I am trying to find a nice clean solution to this problem since some days now, and couldn't make myself to stick to a solution.

I need to develop some stream and block processing for audio, including cascaded biquad, FT and iFT, FIR, dynamic correction. The whole audio chain will be embedded either in a DSP or on a ARM running Xenomai Linux.

What I am looking for is a way to quickly compile and test bits of codes, getting audio in and out, and in a language that will allow me to target a broad range of devices. (Would be C or Cpp surely).

I don't want to choose the definitive platform now because I don't know yet how much processing power will be required to make my full project runs.

Here are some tought:

  • I am using Gnu Octave but afaik it will not compile a real-time pipeline and the code is hardly portable.
  • I tried Audio Weaver from DSP Concepts (which is great) but the targets DSP are limited and the engine is proprietary.
  • I looked at Faust which is a very promising framework for audio (even able to generate Cpp code), but unfortunately it was designed with stream processing in mind and not meant to process blocks of data
  • I looked at some LabView + FPGA solution but the price and licensing is just WOW !
  • I looked at some IDE from Ti and AD but there also the price is too high.
  • Using a simple VST or ALSA framework might be ok but I don't really know where to start.
  • $\begingroup$ i am opposed to closing this question. i see there is a single vote to close. $\endgroup$ – robert bristow-johnson Feb 6 '19 at 3:04
  • $\begingroup$ you can stream audio by processing blocks of data. the mechanism to do that is double buffering. processing by blocks of samples makes code efficient. //"The whole audio chain will be embedded either in a DSP or on a ARM running Xenomai Linux."// --- do you know which one? if DSP, which DSP? that choice makes a difference. $\endgroup$ – robert bristow-johnson Feb 6 '19 at 3:08
  • $\begingroup$ I don't know at the moment. I hope everything will fit in a ARM SOM but there are other stuf going on (webserver, networking, display...). The costs are low for Linux SOM these times. If I have to defer to a DSP, I will surely be on a Ti C6000 architecture. $\endgroup$ – Tioneb Feb 6 '19 at 9:01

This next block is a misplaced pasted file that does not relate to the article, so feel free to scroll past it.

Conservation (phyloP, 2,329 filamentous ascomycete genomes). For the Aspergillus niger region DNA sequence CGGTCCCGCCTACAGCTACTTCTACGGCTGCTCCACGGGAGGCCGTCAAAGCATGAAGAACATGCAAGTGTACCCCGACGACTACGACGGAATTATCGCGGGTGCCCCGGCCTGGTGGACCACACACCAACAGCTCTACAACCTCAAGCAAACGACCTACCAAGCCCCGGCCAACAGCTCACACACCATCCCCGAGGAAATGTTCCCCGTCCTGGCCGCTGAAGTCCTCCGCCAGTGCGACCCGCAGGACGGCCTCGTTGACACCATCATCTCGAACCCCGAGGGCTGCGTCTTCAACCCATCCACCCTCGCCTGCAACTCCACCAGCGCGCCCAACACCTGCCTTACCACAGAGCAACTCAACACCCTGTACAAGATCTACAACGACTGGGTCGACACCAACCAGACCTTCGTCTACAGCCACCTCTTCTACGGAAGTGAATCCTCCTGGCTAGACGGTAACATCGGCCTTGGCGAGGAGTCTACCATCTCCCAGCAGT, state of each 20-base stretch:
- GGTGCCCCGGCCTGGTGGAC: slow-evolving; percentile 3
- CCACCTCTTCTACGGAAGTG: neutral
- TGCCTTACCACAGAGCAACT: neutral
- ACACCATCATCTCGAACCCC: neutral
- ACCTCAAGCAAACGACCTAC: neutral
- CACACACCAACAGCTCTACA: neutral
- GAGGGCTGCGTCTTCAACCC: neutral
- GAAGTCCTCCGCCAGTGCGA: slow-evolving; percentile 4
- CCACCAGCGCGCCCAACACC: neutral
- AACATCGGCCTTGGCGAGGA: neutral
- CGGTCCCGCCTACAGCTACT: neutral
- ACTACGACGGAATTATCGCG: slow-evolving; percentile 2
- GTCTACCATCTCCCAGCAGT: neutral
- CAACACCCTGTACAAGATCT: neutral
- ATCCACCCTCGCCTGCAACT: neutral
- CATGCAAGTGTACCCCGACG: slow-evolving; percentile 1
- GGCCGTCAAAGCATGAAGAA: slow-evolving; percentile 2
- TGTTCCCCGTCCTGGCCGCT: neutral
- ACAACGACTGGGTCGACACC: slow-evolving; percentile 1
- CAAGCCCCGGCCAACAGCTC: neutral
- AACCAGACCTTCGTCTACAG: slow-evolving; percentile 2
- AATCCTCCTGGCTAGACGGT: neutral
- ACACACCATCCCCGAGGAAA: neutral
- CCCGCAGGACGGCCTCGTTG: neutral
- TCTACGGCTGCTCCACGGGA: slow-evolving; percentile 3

• $\begingroup$ Thanks for your opposition on the closing. The question looks development/hardware related but really touches the heart the heart of the signal processing subject. I am also going to ask it on the Electronics Stack Exchange. $\endgroup$ – Tioneb Feb 6 '19 at 9:09
  • $\begingroup$ maybe post to the Software Engineering SE. $\endgroup$ – robert bristow-johnson Feb 6 '19 at 19:56

I finally settled on python, and here is why:

I had no reason to limit myself to a specific language or framework. The target plateform was not specified, but I needed to have proof of concepts for the project, and quick.

I choose python because of its versatility, the profusion of libraries, the speed over other scientific calculation packages, and the scientific community.

And so far so good.

| improve this answer | |
  • $\begingroup$ I would strongly recommend checking out Julia before committing to Python. Julia is fast, it has a very active community, it is easy to learn and has all the scientific calculation packages you could ever need. $\endgroup$ – Jazzmaniac Feb 6 at 16:29
  • $\begingroup$ Oh yes ! I checked it some years ago when it didn't had that much traction. It is ridiculously fast ! Amazing language. I didn't remembered it at the time I started to work with python... Will give it a go again. Thanks for the reminder ! $\endgroup$ – Tioneb Feb 8 at 10:37

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